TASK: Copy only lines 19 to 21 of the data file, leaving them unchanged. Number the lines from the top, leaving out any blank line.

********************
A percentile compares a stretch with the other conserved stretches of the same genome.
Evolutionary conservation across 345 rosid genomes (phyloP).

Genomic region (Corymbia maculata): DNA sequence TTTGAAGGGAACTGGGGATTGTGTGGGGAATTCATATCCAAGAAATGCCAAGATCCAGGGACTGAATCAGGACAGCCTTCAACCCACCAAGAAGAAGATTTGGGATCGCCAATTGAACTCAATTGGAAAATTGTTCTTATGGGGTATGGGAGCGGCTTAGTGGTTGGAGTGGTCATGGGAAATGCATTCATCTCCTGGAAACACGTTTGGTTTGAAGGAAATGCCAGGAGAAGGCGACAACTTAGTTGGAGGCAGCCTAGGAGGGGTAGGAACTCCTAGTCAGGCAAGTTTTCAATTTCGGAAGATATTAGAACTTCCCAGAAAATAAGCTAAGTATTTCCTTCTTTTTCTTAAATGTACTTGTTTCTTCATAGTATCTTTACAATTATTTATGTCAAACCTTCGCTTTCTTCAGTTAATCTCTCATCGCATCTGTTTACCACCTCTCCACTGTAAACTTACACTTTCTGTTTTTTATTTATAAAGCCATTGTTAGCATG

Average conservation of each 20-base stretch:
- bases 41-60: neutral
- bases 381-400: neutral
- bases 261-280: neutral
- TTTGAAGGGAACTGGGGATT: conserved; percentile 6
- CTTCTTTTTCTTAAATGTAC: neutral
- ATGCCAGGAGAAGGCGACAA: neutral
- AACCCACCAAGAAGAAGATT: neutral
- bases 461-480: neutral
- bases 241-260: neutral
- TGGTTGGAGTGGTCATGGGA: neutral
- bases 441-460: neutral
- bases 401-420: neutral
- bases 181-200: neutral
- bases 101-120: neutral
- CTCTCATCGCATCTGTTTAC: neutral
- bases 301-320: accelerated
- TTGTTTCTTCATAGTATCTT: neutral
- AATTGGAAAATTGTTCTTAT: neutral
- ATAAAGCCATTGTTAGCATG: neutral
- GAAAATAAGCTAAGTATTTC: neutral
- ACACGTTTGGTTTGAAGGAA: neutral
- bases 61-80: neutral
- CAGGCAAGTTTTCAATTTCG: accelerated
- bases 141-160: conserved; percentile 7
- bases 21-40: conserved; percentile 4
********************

- CTCTCATCGCATCTGTTTAC: neutral
- bases 301-320: accelerated
- TTGTTTCTTCATAGTATCTT: neutral